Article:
The success of Le Corsaire's first night cast at La Scala was reviewed here previously, but no less was an alternative cast which had a shining beacon in Martina Arduino as Medora. She is a lovely dancer who was thrust into the spotlight when Alexei Ratmansky plucked her from the corps — she was not even on a permanent contract — and cast her as his Odette/Odile. She was just 19 and fresh out of La Scala's Ballet School; that was two years ago. She has since been promoted to Principal Dancer, and in the last couple of years has come into her own on La Scala's large stage and she has a winning way with the audience. In Le Corsaire she was radiant and secure, both as a stage personality and as a dancer: she was deliciously flirtatious with the Pasha, showed great aplomb during the pas de trois while continually making eye contact with her two partners, and in the bedroom pas de deux she was soft and engaging.
Nicola Del Freo, who was her Siegfried in Swan Lake, played the slave trader Lankendem. He is a fine dancer who can be exciting to watch but his often-reticent character means some his bravura goes unnoticed. Maybe it was the facial hair, or the swashbuckling nature of the role, but here his eyes were flashing, and his grin stretched from ear to ear, and he looked thoroughly happy to be on stage.
A dancer who always stands out is Emanuela Montanari, who many around the globe will know from Sylvie Guillem's farewell tour when the two dancers performed the female duet Here & After created especially by Russell Maliphant. A gorgeous Catherine Zeta-Jones lookalike, she radiates warmth and good humour, and is also a talented actress. Her acting talents weren't stretched to the limit as Zulmea, one of the Pasha's favourites, but she was commanding and fiery, especially in the second act pas de six.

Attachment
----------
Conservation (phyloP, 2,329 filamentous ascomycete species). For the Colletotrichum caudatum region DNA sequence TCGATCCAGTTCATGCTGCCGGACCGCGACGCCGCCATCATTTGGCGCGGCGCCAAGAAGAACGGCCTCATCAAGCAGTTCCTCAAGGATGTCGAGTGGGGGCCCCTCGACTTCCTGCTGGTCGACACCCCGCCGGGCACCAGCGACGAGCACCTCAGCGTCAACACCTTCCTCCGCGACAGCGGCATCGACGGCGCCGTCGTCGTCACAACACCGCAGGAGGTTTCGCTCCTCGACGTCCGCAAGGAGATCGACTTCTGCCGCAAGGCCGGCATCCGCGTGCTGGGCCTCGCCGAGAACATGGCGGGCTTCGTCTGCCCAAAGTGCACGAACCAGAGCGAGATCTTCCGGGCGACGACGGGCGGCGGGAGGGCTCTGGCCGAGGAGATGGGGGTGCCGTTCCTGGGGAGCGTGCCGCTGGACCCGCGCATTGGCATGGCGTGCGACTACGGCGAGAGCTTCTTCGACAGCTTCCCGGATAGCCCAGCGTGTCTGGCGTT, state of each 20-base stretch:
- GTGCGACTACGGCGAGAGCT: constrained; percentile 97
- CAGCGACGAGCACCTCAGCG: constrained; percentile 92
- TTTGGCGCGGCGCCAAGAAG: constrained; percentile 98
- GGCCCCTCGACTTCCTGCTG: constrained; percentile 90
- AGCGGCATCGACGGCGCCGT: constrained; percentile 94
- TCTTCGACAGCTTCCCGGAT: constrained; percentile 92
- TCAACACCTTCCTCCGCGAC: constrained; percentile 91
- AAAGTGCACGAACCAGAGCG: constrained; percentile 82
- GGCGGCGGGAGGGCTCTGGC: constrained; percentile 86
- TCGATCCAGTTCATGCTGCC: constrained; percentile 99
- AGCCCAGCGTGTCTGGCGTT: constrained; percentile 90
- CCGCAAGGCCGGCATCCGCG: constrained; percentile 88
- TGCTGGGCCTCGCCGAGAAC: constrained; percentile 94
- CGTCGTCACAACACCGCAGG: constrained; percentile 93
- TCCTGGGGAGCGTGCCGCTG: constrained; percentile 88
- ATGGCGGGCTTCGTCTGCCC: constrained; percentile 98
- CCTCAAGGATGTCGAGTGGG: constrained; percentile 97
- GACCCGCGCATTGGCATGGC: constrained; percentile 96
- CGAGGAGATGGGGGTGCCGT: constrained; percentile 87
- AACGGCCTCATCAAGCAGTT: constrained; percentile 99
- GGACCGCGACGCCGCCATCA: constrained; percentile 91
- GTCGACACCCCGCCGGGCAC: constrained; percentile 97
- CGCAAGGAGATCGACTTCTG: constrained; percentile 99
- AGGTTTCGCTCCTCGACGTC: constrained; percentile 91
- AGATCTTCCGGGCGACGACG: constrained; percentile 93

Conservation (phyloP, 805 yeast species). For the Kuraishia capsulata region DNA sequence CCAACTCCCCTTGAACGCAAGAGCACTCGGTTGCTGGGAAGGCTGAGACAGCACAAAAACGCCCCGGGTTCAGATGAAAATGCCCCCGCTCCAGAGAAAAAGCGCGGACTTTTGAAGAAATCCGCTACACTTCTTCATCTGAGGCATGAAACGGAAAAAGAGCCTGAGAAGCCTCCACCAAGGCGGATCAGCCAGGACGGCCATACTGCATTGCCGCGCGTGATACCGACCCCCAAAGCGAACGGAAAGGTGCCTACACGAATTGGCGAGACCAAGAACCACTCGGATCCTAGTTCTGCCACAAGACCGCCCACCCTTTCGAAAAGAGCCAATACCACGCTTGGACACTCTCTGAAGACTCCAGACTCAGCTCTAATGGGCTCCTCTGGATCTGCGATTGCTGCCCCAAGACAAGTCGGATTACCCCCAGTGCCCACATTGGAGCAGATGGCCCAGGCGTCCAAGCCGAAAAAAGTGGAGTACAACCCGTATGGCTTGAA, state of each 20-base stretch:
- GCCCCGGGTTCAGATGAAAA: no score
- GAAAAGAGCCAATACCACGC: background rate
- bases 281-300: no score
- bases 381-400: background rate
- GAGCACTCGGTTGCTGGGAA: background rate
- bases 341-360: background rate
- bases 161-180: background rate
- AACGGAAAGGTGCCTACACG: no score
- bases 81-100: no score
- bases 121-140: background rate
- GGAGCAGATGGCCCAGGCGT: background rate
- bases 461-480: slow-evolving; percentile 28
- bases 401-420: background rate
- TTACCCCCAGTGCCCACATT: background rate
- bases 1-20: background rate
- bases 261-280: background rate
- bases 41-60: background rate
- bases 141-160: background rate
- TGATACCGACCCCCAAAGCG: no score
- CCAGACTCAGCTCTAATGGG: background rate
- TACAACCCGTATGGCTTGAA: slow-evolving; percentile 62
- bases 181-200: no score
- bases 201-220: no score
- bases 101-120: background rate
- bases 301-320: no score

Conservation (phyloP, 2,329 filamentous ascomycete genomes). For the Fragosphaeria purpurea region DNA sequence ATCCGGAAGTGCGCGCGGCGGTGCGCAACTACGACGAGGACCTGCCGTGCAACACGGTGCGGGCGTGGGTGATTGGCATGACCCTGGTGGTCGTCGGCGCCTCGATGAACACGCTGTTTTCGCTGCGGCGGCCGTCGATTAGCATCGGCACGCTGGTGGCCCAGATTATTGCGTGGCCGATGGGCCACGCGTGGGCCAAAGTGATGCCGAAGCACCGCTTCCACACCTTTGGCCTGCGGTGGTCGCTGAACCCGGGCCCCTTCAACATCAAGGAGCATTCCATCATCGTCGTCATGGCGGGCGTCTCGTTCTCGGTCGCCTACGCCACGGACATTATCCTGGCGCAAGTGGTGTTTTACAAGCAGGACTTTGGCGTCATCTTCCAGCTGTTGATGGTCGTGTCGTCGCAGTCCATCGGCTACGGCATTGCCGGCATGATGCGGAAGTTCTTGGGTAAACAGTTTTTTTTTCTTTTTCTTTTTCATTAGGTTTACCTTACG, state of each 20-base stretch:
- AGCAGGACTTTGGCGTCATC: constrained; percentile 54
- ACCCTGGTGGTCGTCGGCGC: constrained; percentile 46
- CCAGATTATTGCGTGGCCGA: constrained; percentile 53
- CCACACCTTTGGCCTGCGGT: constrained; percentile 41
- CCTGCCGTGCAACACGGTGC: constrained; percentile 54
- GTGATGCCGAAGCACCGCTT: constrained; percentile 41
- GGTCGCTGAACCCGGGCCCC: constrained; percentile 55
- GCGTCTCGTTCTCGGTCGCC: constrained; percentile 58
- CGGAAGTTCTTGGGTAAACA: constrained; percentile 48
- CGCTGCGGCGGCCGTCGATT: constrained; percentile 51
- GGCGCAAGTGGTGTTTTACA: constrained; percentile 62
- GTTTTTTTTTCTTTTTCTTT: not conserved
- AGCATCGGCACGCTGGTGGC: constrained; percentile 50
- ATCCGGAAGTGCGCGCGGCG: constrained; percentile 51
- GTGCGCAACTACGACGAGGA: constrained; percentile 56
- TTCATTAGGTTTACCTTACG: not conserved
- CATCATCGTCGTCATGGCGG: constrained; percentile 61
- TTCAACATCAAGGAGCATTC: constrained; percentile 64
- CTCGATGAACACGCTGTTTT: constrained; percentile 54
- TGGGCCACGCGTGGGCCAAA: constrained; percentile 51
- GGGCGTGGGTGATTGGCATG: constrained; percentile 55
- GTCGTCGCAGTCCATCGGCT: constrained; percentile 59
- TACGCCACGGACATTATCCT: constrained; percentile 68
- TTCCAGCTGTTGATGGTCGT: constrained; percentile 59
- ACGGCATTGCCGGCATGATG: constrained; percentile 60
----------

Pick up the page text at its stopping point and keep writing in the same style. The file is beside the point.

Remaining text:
Virna Toppi as Gulnare is spot on for her presentation of the character but her technique doesn't always convince, something she herself seems to know – we can see it in her eyes. And whether it was the fault of the costume or not, there was far too much of a slow-motion knicker display during the adagio of the pas de deux with Lankendem.
Caterina Bianchi and Agnese Di Clemente also looked terrified during their diagonal together and during their turns during the odalisques' pas de trois. The audience sees everything! They are good dancers and smile charmingly during less frenetic passages, and Caterina Bianchi is very secure technically, so they need to follow the example of the more experienced Vittoria Valerio who was serene and confident throughout.
Marco Agostino was a noble, macho Conrad, and Federico Fresi as Birbanto executed some exciting mid-air flips, but it was Mattia Semperboni who once again brought the house down as Alì, the slave. He was supremely assured having replaced and injured Claudio Coviello in the first cast and consequently danced in almost all performances. He admirably resisted the attention to overdo things and was always in control – the excitement came from his virtuoso chutzpah not by him taking dangerous risks. His beautiful jetés seemed to float even longer than his earlier performances and his landings were apparently weightless. A real crowd pleaser. Now we need to see him in more artistically demanding fare.
Graham Spicer is a writer, director and photographer in Milan, blogging (under the name ‘Gramilano') about dance, opera, music and photography for people “who are a bit like me and like some of the things I like”. He was a regular columnist for Opera Now magazine and wrote for the BBC until transferring to Italy.
His scribblings have appeared in various publications from Woman's Weekly to Gay Times, and he wrote the ‘Danza in Italia' column for Dancing Times magazine.